SINGAPORE: Chicago corn slid for a fifth consecutive session on Monday, while soybeans dropped to a two-week low as expectations of milder weather in the US Midwest reduced concerns over supplies.
Wheat slid almost 2%, but was on track for a second month of gains with worries over Black Sea supplies driving prices higher in recent weeks.
“US weather is driving corn and soybeans lower,” said one Singapore-based grains trader. “Wheat prices have dropped below $7 a bushel, but the supply situation for wheat is still uncertain.
Any further escalation in the Russia-Ukraine war can drive prices higher.“
The most-active corn contract on the Chicago Board of Trade (CBOT) was down 2.1% at $5.19 a bushel, as of 0407 GMT, and soybeans gave up 1.8% to $13.57-1/2 a bushel, after declining to their lowest since July 14 at $13.57 a bushel.
Wheat fell 1.9% to $6.90-3/4 a bushel. In July, corn has risen around 5%, soybeans are up 1% and wheat climbed 6%.
Forecasts of cooler weather in the US Midwest are driving prices lower.
But the market expects the US Department of Agriculture (USDA) to lower weekly condition ratings for corn and soybean crops in a report on Monday because of the recent heat.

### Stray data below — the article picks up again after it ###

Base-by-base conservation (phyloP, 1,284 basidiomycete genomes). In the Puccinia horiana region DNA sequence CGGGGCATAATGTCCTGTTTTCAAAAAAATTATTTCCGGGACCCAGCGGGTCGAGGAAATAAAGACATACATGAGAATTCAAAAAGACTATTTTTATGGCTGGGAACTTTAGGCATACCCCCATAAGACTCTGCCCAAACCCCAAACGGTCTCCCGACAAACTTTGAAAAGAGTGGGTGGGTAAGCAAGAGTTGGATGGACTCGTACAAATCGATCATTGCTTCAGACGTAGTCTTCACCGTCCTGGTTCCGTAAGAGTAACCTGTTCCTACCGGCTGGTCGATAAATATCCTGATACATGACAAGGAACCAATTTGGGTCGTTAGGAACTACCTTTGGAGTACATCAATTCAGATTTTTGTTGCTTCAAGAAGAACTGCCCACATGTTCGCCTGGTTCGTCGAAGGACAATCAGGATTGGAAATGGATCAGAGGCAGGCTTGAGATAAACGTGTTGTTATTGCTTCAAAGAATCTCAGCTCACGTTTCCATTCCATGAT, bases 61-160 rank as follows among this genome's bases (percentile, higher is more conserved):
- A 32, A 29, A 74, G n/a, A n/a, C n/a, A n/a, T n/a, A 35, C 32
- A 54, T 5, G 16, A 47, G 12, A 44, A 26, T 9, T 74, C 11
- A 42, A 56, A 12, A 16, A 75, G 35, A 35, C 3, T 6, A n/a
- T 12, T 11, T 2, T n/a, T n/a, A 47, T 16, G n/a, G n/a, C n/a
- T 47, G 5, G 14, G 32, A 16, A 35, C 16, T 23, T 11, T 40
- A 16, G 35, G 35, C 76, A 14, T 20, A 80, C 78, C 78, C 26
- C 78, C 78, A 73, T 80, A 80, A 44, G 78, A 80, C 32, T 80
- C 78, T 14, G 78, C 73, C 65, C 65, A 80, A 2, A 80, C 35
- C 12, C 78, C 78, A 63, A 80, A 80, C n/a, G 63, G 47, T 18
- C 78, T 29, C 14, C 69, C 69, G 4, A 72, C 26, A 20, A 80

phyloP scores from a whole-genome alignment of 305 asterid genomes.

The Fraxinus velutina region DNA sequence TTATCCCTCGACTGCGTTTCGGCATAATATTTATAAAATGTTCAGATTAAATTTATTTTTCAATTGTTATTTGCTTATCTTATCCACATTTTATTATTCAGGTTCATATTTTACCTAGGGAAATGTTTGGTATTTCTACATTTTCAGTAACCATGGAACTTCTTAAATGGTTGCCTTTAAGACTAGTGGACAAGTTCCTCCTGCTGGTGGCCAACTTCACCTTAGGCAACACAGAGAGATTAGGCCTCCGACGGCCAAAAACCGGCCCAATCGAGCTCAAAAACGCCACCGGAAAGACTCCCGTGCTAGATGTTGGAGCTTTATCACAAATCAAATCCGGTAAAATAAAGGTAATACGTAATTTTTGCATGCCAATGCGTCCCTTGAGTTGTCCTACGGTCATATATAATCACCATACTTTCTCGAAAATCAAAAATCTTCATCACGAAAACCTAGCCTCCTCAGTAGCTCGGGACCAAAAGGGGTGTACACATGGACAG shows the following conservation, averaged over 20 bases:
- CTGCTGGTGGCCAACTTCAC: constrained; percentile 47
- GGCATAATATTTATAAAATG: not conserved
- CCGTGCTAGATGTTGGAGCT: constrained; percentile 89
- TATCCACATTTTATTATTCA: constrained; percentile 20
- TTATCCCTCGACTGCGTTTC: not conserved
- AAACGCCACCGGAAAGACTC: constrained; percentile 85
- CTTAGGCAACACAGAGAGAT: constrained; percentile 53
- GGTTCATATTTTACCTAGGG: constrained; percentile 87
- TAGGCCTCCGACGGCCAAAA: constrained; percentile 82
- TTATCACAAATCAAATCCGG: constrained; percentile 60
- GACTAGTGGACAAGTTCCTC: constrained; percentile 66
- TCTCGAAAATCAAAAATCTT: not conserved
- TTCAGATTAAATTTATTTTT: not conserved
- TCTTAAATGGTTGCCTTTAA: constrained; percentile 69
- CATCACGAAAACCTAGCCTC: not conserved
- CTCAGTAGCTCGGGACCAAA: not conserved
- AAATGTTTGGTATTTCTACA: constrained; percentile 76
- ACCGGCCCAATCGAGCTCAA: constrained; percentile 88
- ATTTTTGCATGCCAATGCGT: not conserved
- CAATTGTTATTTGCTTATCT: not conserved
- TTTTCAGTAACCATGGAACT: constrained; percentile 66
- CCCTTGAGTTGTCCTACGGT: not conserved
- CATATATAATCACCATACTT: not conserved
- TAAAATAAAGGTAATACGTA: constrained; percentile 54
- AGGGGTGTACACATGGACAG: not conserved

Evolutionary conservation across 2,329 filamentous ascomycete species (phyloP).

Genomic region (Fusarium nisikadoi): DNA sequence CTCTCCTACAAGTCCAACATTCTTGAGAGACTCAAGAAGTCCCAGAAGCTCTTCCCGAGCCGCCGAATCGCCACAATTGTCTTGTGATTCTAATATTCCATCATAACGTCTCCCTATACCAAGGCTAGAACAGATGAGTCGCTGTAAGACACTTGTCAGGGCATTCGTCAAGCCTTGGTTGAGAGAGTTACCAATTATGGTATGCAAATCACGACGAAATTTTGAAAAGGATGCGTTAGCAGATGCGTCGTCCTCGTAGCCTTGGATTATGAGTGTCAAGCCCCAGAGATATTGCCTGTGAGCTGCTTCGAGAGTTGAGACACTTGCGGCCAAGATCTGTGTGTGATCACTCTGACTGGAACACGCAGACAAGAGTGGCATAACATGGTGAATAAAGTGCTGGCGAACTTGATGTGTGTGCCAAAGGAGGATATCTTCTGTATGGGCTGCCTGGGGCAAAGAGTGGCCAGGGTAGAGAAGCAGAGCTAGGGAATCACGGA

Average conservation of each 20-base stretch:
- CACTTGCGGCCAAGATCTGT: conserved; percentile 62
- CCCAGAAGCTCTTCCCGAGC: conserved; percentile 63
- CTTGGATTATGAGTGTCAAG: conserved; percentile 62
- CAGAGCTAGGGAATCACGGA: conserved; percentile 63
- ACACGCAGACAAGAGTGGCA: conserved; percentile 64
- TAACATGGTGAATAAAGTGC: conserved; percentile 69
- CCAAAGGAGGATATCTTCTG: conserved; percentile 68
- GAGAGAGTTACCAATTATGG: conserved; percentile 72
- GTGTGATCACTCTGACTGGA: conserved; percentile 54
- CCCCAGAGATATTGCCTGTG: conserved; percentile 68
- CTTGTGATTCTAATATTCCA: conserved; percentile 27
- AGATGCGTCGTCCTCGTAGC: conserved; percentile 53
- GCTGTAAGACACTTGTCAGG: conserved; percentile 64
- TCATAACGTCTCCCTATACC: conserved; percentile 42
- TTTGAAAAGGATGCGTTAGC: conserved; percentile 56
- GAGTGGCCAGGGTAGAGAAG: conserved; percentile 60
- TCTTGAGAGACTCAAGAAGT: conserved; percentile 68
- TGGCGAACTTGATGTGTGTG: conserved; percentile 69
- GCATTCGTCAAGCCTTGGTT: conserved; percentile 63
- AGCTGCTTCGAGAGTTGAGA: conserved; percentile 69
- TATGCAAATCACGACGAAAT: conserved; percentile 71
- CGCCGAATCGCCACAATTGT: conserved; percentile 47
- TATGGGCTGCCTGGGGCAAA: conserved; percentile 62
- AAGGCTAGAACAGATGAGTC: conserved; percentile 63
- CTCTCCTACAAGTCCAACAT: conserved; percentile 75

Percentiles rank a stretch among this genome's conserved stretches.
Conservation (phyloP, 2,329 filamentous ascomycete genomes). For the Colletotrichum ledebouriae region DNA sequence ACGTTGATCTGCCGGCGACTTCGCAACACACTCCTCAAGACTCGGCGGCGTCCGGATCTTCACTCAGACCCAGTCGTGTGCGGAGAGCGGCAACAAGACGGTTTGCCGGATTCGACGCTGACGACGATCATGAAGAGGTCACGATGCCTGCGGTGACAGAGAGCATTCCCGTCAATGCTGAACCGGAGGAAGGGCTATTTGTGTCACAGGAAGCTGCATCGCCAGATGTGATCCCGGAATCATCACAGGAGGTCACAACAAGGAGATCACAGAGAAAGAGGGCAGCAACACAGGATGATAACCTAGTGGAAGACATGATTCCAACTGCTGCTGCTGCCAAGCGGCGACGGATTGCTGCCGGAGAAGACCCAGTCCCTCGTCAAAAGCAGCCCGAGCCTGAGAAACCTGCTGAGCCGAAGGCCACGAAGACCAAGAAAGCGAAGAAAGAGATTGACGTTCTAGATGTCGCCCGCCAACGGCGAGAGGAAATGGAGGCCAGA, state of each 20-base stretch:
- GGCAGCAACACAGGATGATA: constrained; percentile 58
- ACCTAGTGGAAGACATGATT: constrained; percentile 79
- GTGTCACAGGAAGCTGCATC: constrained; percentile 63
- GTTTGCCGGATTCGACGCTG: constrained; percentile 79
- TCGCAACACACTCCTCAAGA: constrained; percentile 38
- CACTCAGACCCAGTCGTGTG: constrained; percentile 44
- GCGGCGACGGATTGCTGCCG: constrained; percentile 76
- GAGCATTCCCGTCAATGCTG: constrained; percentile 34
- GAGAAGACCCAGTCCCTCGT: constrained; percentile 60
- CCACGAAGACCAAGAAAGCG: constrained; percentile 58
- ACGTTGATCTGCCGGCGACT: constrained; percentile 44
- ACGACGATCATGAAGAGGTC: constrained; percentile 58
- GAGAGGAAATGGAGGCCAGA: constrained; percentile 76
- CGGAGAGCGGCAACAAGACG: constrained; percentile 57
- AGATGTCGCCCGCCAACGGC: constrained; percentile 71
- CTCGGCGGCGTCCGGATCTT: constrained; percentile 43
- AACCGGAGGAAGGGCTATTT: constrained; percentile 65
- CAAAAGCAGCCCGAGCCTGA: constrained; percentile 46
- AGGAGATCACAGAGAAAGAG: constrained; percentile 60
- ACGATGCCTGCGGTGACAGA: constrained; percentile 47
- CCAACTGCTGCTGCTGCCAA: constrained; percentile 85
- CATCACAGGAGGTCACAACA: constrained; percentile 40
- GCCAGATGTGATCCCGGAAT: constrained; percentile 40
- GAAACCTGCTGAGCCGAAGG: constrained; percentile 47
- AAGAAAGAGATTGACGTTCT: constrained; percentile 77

Heading into August, the key period of development for US soybean crops, much of the country is expected to get a reprieve from significantly above-normal temperatures, the USDA said.
The market is monitoring the situation in Ukraine after Russia earlier this month quit the Black Sea grain export deal and warned that ships heading to Ukrainian seaports could be considered military targets.
A senior Ukrainian official on Friday accused Russia of threatening civilian vessels in the Black Sea.
The Russian military, meanwhile, said it shot down a Ukrainian missile over the southern Russian city of Taganrog.
Russia’s Sovecon agriculture consultancy has raised its wheat harvest forecast for 2023 to 87.1 million metric tons from 86.8 million, it said on Friday.
Russia will get buyers of its farm exports to pay in roubles rather than dollars as a way to circumvent western sanctions, Deputy Prime Minister Viktoria Abramchenko said on Friday.
Large speculators trimmed their net short position in CBOT corn futures in the week ended July 25, regulatory data released on Friday showed.
The Commodity Futures Trading Commission’s weekly commitments of traders report also showed that noncommercial traders, a category that includes hedge funds, trimmed their net short position in CBOT wheat and raised their net long position in soybeans.